June 26, 2011
June 26, 2011
June 29, 2011
22.1575.1 - 22.1575.13
Understanding the Technical Entrepreneurship Landscape in Engineering EducationOver the past decade, entrepreneurship has emerged as a critical aspect of engineering education.Driven by changes in the global economy, entrepreneurship is one of the fastest growing areas ofcourse development. Across the U.S., literally hundreds of entrepreneurship courses, programsand certificates are offered for engineering students, yet little has been done to define whatconstitutes appropriate content or to assess the degree to which these educational experienceshave resulted in student learning of entrepreneurial knowledge, skills and attitudes. Underfunding from the National Science Foundation, CCLI – Phase II, we are conducting a nationwidestudy to determine the status of entrepreneurship education across the U.S. As a subset of thislarger study we are investigating the variety of entrepreneurship opportunities available on U.S.engineering campuses. To do this we examined institutional websites to collect information on:a) programs and courses in entrepreneurship that are offered to engineering students, b) wherethese programs and courses are located within the university, and c) extracurricular learningopportunities and resources for entrepreneurship (e.g., centers, entrepreneurship contests,funding in entrepreneurship, etc.). To achieve completeness, data collection and verification wasaccomplished by three analysts.Cluster analysis was conducted using PASW Modeler to group institutions into like categories.Several algorithms were tested with the two-step algorithm yielding the best results in terms ofcluster quality; and we were able to identify important cluster predictors. Our approach toclustering engineering schools was three-fold. First we clustered schools according to variablesdepicting opportunities offered within engineering schools, as well as by creating a surrogatevariable to emphasize the degree to which engineering schools are involved in entrepreneurship.Following this, a secondary set of clusters was created to include variables related to businessschool involvement. This was done to determine how the engineering school clusters morphedgiven exposure to a business school. For those engineering schools that have majors, minors, orcertificates in technical entrepreneurship, course offerings were coded and a third set of clusterswere created to determine the ‘perspective’ by which entrepreneurship was taught.This paper reports on this analysis and discusses the different types of models implemented atinstitutions to deliver entrepreneurial education in engineering schools, as well as providingexemplars from various clusters. When complete, this work will provide faculty with essentialmodels, actionable information about institutional factors, and common curricular andextracurricular practices.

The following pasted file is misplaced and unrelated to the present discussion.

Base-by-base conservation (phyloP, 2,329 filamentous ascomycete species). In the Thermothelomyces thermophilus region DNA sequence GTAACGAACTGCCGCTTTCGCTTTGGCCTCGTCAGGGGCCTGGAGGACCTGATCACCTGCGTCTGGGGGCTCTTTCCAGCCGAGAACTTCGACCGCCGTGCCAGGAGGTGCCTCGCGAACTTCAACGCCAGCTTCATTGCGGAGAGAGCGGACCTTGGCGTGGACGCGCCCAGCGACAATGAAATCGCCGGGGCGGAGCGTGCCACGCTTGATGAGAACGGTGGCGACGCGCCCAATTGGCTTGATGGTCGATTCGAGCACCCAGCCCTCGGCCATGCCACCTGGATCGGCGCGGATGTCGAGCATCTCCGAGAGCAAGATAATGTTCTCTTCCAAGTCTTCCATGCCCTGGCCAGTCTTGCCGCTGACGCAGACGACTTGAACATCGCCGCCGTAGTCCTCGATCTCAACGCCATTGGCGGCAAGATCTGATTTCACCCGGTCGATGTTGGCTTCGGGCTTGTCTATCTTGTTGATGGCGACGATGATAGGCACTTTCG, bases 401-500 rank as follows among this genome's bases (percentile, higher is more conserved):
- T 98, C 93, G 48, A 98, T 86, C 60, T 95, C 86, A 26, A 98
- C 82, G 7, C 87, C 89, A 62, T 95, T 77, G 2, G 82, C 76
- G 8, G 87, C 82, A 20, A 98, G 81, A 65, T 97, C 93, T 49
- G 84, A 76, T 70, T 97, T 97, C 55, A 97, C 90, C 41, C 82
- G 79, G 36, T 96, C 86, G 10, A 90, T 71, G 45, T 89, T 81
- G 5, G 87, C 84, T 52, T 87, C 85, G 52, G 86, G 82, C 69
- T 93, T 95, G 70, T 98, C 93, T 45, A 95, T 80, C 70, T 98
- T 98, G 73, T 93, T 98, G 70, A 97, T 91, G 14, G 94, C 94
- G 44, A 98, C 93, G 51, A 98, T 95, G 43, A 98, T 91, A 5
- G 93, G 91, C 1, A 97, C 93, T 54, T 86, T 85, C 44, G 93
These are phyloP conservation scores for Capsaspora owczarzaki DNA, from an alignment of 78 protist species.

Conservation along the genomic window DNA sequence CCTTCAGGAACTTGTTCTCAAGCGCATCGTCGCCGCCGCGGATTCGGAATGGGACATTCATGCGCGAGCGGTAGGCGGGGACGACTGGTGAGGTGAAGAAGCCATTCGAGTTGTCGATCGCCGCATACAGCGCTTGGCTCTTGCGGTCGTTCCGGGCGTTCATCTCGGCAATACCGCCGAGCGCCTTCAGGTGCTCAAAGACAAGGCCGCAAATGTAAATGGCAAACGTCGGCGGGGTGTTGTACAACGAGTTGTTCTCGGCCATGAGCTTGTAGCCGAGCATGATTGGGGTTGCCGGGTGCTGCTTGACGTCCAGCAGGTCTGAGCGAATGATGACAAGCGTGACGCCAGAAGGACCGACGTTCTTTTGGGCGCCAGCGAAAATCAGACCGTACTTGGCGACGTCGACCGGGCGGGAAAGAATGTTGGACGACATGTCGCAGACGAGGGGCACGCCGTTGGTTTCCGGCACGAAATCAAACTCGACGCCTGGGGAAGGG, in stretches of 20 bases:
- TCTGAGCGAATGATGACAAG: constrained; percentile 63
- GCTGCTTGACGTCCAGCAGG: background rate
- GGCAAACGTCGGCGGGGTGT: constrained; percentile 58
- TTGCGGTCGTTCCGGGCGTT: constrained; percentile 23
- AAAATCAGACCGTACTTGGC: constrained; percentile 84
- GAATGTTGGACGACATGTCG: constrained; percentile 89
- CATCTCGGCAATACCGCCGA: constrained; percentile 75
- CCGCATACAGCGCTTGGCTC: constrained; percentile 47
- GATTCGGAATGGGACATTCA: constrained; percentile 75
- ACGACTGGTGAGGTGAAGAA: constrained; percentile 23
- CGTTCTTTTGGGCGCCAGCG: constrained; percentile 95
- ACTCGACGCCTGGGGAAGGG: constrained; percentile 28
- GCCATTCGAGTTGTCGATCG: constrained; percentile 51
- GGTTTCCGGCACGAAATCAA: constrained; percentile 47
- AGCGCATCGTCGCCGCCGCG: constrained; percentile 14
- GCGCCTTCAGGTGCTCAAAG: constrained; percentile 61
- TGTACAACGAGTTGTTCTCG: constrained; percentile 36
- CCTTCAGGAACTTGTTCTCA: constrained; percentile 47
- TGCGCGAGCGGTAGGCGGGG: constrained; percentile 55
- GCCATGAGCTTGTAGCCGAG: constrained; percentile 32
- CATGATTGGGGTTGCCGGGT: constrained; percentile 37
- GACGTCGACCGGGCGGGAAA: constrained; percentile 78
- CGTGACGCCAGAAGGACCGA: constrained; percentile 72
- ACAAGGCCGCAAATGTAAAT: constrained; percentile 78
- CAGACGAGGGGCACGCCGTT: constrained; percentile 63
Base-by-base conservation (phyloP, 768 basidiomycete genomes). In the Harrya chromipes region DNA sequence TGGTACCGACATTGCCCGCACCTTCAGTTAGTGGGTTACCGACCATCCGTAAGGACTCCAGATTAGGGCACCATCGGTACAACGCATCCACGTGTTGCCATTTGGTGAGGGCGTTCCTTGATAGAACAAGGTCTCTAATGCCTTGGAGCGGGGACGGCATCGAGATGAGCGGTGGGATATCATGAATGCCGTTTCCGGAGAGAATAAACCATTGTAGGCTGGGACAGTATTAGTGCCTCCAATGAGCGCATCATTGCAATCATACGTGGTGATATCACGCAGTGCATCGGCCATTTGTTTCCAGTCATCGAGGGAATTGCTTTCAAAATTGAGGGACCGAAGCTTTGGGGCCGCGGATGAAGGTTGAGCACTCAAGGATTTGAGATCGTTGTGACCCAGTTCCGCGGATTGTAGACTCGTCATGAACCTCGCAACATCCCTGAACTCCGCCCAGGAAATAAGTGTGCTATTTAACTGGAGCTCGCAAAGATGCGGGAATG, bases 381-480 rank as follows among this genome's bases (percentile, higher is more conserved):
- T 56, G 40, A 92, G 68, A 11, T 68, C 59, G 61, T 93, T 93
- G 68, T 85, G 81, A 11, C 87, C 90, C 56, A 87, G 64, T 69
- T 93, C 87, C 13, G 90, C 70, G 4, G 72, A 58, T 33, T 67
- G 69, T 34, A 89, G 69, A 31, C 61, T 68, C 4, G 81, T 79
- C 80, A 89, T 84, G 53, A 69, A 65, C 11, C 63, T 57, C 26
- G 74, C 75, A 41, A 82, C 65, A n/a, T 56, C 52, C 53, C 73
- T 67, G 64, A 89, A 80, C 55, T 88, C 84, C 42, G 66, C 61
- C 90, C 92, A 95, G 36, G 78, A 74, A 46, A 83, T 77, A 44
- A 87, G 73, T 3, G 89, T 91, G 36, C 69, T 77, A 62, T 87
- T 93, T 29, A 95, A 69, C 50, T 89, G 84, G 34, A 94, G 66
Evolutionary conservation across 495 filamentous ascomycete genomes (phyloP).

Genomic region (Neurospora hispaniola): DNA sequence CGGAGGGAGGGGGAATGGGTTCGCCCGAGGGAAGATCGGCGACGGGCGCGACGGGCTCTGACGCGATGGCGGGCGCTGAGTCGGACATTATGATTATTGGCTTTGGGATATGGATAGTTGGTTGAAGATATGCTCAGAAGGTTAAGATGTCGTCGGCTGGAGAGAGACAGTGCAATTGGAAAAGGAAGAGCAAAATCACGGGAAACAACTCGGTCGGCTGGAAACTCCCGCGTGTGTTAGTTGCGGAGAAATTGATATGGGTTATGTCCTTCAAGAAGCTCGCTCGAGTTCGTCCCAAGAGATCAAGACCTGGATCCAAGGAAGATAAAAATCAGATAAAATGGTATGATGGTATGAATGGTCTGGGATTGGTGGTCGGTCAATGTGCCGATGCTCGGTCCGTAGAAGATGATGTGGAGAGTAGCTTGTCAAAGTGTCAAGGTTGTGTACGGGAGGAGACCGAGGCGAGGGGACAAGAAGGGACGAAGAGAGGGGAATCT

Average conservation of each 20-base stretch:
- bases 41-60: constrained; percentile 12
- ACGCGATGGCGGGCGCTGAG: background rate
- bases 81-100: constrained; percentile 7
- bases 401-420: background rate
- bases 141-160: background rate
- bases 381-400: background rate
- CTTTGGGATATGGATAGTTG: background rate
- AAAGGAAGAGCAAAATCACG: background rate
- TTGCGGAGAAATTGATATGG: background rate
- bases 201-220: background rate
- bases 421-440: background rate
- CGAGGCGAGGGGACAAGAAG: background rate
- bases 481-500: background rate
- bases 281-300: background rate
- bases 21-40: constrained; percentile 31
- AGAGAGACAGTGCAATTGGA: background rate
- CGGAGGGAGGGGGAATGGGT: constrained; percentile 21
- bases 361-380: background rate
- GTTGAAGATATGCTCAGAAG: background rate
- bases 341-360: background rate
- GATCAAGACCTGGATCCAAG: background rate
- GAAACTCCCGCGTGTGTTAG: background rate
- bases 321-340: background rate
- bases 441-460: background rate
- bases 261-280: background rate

Besterfield-Sacre, M., & Ozaltin, N. O., & Shartrand, A., & Shuman, L. J., & Weilerstein, P. (2011, June), Understanding the Technical Entrepreneurship Landscape in Engineering Education Paper presented at 2011 ASEE Annual Conference & Exposition, Vancouver, BC. https://peer.asee.org/18993
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